According to the present embodiment, however, to expose one shot area (shot A) as shown in FIG. 11 a and then expose the next shot area (shot B) as shown in FIG. 11 b, the substrate 4 is moved by the substrate stage 6. When slight rotation (yawing error) occurs in the substrate stage 6 along with this, this is canceled out by correction by slightly rotating the master reticle Ri. Further, as shown in FIG. 11 c, the density filter is slightly rotated to match with the posture of the master reticle Ri after its slight rotation so as to eliminate deviation in the positional relationship (dose error). Therefore, it is possible to obtain a suitable and uniform amount of exposure at the stitched part of the shot A and the shot B and there is less deterioration of the pattern shape. As shown in FIG. 11 d and FIG. 11 e, the same holds true in the case of exposing the next shot area (shot C).

Next, according to the present embodiment, since the density filter Fj is provided in the vicinity of the master reticle Ri, the deterioration of the continuity or periodicity in the stitched parts of the pattern transferred and formed while parts of the images of the patterns are overlaid on the substrate 4 is prevented and a high accuracy, high quality working reticle (photomask) can be produced.

That is, when providing a density filter in the illumination optical system (position substantially conjugate with the pattern formation surface of the reticle), as shown in FIG. 12 a to FIG. 12 c, sometimes aberration of the optical elements interposed between the reticle and the density filter, magnification error, etc. cause deviation of the position of the image of the light attenuating part of the density filter or warping (enlargement or reduction) of the shape of the image of the light attenuating part of the density filter and an inability to obtain a suitable light attenuation rate.

In this case, as shown in FIG. 12 d and FIG. 12 e, the amounts of exposure at the stitched parts of a pattern P comprised of the patterns PA, PB, and PC in shots A, B, and C (pattern extending in direction of array of the shots A, B, and C) and its vicinity do not become the suitable amounts of exposure. As a result, as shown in FIG. 12 f, the pattern P formed on the substrate 4 becomes thinner (thicker) at the stitched parts and the continuity deteriorates. Further, while not illustrated, in the case of a pattern extending in the direction substantially perpendicular to the direction of array of the, shots A, B, and C, the intervals with adjoining patterns become shorter (or longer), the pattern widths became thinner (or thicker), and the periodicity of the array deteriorates.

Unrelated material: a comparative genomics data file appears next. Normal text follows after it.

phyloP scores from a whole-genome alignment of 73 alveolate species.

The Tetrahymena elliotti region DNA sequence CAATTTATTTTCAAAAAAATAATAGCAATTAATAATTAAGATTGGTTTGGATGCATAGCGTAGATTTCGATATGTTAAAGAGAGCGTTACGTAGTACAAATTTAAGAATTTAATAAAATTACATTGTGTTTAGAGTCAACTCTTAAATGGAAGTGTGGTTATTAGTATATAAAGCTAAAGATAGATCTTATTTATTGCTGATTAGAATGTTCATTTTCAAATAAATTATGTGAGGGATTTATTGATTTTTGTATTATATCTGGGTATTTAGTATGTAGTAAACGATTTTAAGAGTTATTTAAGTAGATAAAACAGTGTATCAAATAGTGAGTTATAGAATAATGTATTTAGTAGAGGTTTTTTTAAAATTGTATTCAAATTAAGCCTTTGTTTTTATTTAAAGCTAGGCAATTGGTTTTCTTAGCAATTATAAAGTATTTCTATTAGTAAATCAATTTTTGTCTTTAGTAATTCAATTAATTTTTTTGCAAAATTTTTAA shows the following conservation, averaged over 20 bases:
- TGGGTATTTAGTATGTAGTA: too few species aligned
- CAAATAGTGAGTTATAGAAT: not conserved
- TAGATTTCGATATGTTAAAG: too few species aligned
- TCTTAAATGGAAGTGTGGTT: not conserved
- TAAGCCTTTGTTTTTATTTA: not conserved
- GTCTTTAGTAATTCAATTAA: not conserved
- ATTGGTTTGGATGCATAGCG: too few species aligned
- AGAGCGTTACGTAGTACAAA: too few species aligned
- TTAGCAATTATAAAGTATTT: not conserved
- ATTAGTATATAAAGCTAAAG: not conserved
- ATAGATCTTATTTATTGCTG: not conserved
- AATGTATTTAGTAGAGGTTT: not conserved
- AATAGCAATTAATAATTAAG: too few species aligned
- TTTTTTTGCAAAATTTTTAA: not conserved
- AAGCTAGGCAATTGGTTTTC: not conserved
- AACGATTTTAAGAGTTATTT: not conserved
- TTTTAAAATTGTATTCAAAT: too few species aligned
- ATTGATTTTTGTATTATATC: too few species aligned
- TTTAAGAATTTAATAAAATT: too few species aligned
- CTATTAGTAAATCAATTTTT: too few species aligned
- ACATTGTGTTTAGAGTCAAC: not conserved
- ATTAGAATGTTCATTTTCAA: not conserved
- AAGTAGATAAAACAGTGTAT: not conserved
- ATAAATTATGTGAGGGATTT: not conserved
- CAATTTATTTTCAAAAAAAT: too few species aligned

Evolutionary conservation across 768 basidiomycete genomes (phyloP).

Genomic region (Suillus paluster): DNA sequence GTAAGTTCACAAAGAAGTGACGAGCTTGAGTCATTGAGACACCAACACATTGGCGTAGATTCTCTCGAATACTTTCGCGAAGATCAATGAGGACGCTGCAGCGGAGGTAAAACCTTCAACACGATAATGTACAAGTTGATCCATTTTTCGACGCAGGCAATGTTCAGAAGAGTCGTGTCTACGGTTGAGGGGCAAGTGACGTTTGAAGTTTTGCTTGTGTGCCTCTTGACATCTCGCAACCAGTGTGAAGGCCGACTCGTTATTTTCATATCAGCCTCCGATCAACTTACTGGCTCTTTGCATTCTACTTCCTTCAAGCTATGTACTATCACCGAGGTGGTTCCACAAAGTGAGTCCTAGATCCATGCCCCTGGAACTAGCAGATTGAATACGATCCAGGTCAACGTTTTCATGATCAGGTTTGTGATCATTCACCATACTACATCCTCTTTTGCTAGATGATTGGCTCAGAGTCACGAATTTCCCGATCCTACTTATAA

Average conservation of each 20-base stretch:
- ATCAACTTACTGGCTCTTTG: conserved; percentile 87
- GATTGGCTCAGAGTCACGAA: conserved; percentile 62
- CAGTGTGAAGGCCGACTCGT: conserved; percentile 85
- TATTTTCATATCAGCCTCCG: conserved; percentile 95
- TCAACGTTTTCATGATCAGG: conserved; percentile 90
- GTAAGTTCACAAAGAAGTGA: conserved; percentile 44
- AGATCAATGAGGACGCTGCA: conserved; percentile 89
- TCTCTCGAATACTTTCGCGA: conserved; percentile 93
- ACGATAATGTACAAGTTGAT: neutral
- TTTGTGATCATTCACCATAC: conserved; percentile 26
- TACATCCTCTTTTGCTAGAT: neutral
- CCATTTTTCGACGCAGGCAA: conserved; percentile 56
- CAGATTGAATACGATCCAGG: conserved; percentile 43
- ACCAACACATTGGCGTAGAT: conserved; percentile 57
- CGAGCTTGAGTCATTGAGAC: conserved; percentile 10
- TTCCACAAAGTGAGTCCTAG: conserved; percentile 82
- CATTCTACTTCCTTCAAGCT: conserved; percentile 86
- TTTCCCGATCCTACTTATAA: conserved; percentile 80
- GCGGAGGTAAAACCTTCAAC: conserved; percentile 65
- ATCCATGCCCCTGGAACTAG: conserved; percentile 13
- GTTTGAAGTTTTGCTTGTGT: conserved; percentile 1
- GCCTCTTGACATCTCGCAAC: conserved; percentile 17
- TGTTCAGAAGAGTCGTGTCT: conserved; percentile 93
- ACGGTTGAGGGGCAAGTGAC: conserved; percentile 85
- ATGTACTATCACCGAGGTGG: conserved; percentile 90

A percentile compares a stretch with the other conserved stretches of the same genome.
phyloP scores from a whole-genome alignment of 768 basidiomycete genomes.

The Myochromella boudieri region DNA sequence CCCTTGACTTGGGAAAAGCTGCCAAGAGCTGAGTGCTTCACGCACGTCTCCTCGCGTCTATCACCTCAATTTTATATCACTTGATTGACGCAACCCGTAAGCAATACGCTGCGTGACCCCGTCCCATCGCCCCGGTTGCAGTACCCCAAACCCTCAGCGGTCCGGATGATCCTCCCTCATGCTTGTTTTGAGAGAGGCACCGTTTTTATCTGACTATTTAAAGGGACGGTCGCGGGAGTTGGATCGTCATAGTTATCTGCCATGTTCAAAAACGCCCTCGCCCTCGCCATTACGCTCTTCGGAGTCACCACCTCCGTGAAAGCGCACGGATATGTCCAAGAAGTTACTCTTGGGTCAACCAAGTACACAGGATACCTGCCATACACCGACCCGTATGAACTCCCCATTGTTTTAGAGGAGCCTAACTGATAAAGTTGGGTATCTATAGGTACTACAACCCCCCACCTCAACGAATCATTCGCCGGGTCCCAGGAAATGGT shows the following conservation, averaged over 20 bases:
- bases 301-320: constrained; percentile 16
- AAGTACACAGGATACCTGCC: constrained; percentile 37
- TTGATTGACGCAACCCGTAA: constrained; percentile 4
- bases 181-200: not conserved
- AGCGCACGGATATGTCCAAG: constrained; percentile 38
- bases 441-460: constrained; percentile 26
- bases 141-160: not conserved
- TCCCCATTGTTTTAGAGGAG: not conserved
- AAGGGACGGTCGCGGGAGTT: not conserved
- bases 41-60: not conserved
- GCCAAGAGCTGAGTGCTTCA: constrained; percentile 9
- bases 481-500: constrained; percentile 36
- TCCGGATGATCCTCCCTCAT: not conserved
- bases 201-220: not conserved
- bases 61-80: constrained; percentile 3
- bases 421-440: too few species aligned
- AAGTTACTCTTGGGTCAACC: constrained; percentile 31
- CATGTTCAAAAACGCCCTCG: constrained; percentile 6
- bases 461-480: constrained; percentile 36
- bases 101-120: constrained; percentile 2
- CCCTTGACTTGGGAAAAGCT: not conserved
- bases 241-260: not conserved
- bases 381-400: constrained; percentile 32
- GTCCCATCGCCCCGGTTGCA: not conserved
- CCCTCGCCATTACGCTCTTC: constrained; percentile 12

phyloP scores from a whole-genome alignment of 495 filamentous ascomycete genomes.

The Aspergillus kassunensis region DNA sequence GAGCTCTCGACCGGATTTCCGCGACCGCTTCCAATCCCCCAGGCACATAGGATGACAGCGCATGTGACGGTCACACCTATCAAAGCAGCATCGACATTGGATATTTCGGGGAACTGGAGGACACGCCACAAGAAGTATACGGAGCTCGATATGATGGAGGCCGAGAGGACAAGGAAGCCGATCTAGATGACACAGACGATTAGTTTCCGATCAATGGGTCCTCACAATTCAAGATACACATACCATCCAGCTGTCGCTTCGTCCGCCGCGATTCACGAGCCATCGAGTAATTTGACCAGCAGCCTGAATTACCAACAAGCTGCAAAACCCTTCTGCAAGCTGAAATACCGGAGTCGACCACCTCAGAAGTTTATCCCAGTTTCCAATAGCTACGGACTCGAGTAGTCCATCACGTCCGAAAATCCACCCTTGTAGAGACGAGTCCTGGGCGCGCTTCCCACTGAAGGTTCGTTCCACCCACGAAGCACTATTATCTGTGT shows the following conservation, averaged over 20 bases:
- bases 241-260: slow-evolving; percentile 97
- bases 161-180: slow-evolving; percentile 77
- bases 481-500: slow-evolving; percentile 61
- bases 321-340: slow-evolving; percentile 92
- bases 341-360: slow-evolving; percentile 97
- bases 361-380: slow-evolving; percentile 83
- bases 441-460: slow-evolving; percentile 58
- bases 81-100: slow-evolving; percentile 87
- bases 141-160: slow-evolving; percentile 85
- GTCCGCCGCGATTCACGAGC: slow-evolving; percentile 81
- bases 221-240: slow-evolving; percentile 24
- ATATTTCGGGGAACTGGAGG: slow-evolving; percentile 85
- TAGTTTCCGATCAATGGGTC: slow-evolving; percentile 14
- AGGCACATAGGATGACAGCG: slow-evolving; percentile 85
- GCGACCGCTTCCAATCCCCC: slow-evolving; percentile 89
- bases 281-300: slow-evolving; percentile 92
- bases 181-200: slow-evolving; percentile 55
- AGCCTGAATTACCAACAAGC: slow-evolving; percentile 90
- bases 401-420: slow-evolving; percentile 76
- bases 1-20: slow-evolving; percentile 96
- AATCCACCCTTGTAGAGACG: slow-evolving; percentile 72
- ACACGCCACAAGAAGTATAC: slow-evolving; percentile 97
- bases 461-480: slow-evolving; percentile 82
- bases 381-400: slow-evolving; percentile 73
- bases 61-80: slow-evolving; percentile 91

According to the present embodiment, however, the density filter Fj is positioned in the vicinity of the master reticle Ri. Since no optical elements etc. are interposed between the density filter Fj and the master reticle Ri, as shown in FIG. 13 a to FIG. 13 c, the position and shape of the image of the light attenuating parts 123 of the density filter Fj at the stitched parts of the shot areas (shots A, B, and C) become suitable and a suitable light attenuation rate can be obtained. Therefore, as shown in FIG. 13 d and FIG. 13 e, the amounts of exposure at the stitched parts of the pattern P comprised of the patterns PA, PB, and PC in the shots A, B, and C (pattern extending in direction of array of the shots A, B, and C) and their vicinities become suitable. As a result, as shown in FIG. 13 f, the patterns P formed on the substrate 4 do not become thinner (thicker) at the stitched parts and the continuity is improved. While illustration is omitted, in the case of a pattern extending in a direction substantially perpendicular to the direction of array of the shots A, B, and C, the intervals with adjoining patterns no longer become shorter (or longer), the pattern widths do not become thinner (or thicker), and the periodicity of the array is improved.